So this is what Tom Brady looks like without Bill Belichick

Life without Belichick is already a disorderly predicament for Brady.

Tampa Bay Buccaneers quarterback Tom Brady.
Tampa Bay Buccaneers quarterback Tom Brady. –AP

COMMENTARY

There’s one factor to keep primarily above everything else while trying to digest Tom Brady’s disastrous first outing with the Tampa Bay Buccaneers.

This was Brady’s choice.

He wanted freedom from Bill Belichick’s restrictive approach. He wanted a team with the “weapons” he felt he so lacked with the New England Patriots. Brady wanted to go somewhere where he could further his brand, a team with whom he could unleash whatever offensive firepower he has left in his 43-year-old body in order to preach the gospel of his personal, shady trainer.

There’s no feeling sorry for Brady after the Bucs’ 34-23 loss in New Orleans. After all, this was his intention; to go someplace where he wouldn’t have to deal with the intricacies that allegedly led to success in New England. He wanted to prove that he could do it on his own, that he was not, in fact, a product of Belichick’s Hall of Fame system.

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He got what he wanted.

Granted, Brady also had some Game 1 stinkers with the Patriots en route to six Super Bowl titles. Who can forget the 31-0 loss at Buffalo in 2003, after which New England went on to post one of the most impressive seasons in NFL history? There was the 33-20 defeat at Miami in 2014, which led into a 12-4 season, postseason accusations of monkeying with the equipment, and a comeback victory over the Seattle Seahawks in the Super Bowl.

So to take what happened on Sunday against the Saints and definitively deride Brady and the Bucs for their ineffectiveness would be, ultimately, foolhardy.

But Brady is also missing the ingredient that baked such success. “In Belichick, we trust” has become a mantra in New England over the past 20 seasons, particularly after a stunning loss, questionable personnel move, or even drafting Cyrus Jones.

Anyone who utters the same in regard to Bruce Arians in Tampa Bay will be the first.

It’s a bit cliche to sneer at one team’s “discipline” over another, like it’s some holy intangible that only the best and brightest are allowed to crow about. But since Brady played for a team in New England, where Belichick has made such an aspect of the game one of his coaching priorities, what he experienced with the Buccaneers was like stepping out of the Navy, straight into Lambda Epsilon Omega.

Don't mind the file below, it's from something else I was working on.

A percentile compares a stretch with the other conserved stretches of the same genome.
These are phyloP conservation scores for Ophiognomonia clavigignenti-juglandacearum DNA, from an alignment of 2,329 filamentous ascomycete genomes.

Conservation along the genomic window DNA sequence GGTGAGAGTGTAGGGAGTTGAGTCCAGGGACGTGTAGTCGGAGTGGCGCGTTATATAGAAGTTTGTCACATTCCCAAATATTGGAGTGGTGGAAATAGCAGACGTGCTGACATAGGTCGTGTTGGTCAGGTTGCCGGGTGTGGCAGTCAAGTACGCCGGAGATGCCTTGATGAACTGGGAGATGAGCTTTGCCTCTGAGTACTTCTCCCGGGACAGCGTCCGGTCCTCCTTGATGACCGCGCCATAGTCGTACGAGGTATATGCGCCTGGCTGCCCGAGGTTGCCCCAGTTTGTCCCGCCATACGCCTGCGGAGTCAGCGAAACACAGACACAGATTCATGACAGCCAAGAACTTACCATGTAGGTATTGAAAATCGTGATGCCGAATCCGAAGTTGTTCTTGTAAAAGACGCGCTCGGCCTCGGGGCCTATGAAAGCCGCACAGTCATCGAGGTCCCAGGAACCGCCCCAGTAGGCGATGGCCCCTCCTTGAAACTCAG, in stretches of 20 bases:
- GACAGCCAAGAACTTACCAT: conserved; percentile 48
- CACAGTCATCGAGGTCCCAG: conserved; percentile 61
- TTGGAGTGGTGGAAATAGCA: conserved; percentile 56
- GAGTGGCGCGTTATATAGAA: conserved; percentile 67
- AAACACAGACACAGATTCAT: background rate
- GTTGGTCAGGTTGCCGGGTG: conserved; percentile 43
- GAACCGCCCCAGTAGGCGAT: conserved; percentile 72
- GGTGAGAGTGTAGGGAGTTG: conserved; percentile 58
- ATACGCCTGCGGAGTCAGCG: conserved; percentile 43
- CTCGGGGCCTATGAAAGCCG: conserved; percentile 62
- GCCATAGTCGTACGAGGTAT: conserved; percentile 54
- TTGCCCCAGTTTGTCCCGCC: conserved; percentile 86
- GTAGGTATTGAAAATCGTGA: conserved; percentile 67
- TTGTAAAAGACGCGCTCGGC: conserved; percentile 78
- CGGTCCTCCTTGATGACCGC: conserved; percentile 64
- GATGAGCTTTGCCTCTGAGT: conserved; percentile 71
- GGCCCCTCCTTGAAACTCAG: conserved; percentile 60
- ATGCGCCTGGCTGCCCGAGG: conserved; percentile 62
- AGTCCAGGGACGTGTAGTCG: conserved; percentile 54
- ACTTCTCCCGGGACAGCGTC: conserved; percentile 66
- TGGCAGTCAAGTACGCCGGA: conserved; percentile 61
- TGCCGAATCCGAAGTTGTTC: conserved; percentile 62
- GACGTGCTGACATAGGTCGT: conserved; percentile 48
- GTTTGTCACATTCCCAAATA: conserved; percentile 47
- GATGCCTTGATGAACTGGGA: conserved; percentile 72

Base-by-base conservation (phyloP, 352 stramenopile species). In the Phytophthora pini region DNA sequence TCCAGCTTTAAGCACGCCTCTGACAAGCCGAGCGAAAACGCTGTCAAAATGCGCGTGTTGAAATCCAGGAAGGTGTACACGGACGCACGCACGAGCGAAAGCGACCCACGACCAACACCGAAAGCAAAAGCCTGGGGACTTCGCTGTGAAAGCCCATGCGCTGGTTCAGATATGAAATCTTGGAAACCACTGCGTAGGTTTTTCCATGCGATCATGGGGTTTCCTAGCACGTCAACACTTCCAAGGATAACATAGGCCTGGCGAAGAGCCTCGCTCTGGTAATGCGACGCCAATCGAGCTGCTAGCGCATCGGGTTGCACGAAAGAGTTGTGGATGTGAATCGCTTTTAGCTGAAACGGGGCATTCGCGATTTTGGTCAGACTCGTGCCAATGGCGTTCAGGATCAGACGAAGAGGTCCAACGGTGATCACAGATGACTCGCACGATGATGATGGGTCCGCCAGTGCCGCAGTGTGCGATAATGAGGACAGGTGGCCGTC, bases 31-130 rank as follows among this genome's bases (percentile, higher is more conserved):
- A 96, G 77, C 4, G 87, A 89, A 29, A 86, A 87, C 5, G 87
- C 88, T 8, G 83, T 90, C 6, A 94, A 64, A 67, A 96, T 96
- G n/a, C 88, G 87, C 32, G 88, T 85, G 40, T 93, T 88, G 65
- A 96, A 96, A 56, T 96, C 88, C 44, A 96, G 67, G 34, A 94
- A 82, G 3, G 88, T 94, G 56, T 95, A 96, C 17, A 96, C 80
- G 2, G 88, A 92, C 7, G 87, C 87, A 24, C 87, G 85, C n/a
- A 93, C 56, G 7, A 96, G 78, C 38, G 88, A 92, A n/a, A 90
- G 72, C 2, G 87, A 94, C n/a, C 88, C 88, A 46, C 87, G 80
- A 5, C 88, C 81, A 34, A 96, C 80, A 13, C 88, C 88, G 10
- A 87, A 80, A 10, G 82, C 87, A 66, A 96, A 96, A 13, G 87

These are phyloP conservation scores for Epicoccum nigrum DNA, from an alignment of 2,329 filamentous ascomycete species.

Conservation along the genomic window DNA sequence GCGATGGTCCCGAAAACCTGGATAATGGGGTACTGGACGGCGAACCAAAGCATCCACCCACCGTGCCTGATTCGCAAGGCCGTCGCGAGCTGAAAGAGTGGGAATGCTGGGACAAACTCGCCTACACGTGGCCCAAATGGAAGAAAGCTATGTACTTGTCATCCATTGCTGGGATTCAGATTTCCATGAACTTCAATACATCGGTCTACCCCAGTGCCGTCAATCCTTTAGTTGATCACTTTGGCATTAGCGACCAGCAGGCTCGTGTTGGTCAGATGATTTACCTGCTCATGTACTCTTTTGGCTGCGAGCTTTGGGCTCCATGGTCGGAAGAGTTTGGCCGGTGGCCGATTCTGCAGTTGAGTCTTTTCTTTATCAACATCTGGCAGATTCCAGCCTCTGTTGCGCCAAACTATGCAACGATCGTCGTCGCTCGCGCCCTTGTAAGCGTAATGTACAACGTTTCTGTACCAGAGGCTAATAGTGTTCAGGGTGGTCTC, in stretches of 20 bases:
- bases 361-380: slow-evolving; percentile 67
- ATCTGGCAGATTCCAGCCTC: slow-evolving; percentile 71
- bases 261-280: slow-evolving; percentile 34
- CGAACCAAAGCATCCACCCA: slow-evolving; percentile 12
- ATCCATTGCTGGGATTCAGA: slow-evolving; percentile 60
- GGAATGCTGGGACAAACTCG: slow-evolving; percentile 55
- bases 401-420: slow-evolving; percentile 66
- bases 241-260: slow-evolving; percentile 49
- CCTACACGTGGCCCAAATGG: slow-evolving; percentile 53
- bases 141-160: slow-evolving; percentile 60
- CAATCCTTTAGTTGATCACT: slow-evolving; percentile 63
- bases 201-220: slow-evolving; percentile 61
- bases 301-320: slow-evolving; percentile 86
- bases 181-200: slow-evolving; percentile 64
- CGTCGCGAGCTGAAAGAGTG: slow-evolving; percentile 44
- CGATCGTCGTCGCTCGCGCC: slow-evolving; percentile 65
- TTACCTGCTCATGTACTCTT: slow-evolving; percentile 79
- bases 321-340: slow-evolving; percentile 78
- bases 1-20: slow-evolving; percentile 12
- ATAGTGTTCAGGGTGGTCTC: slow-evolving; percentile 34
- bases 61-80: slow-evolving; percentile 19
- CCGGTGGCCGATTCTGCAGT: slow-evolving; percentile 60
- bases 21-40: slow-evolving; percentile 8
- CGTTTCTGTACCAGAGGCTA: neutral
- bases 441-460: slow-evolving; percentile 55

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Brady’s first interception on the afternoon was a ball he overthrew after it appeared like weapon Mike Evans stopped short on his route. Nope, said Papa Arians.

“He thought Mike was going down the middle – it was a different coverage – Mike read it right. He should have been across his face, but Tom overthrew it,” Arians said. (Coach Bruce did reverse the blame Monday after looking at the film.)

Saints cornerback Janoris Jenkins grabbed Brady’s second interception and brought the ball back 36 yards for a touchdown. It was the third straight game, dating back to 2019’s regular season finale against the Miami Dolphins, that Brady has thrown a pick-six. He had 11 in the 19 years prior.

“Bad decision,” Arians said.

Oof.

While Brady was gasping for air amidst the fumes under the bus, it’s necessary to point out that he wasn’t the only player at fault Sunday. There was the scene where two Bucs players went bumbling into one another trying to receive a kickoff, helping lead to another Saints score. (“You never go backward for a football,” Arians said of the kickoff fumble. “You learn that [expletive] in high school …”) There was a critical offsides that helped lead to a New Orleans field goal. These are the sorts of moments that would give Belichick nightmares, but, more importantly, an opening to understand that he would have to fix the regimen on his team, lest it wind up like the 2009 Jetson Patriots.

Bruce Arians may see the regulatory flaws on his team. Does anybody really trust that he can stabilize them the way Belichick has managed to throughout his coaching career?

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Belichick’s teams have notoriously made the minimization of mistakes a proper characteristic over the years in all three phases of the game. But Brady felt like he was over not being treated above the fold, which is, in essence, goes against one of the most imperative building blocks of creating a unit. The Patriots famously spread this message when they were introduced as a team prior to Super Bowl XXXVI. Now, Brady wanted it to be the Patriots, Tom Brady, and his snake oil-pushing best friend to be the three, most important foundations.

Belichick wasn’t willing to give that to him. For Pete’s sake, he was more interested in creating a competitive team than he was having Brady’s sideline supplement business become the focus in Foxborough.

Brady found the freedom he was looking for in Tampa Bay. With the Buccaneers, he’d finally have the weapons the Patriots annually denied him of in Evans, Chris Godwin, and old pal Rob Gronkowski, who was about as invisible on Sunday as he was the entirety of the 2019 NFL season.

Still, it had to hurt to watch the Patriots and Cam Newton roll right along without him up north. It has to hurt even more that in the great debate over which person was more valuable to the Patriots’ dynasties, Brady is left looking like he’s got a lot of ground to cover in order to catch Belichick.

Just don’t feel sorry for him. Tom Brady chose this.


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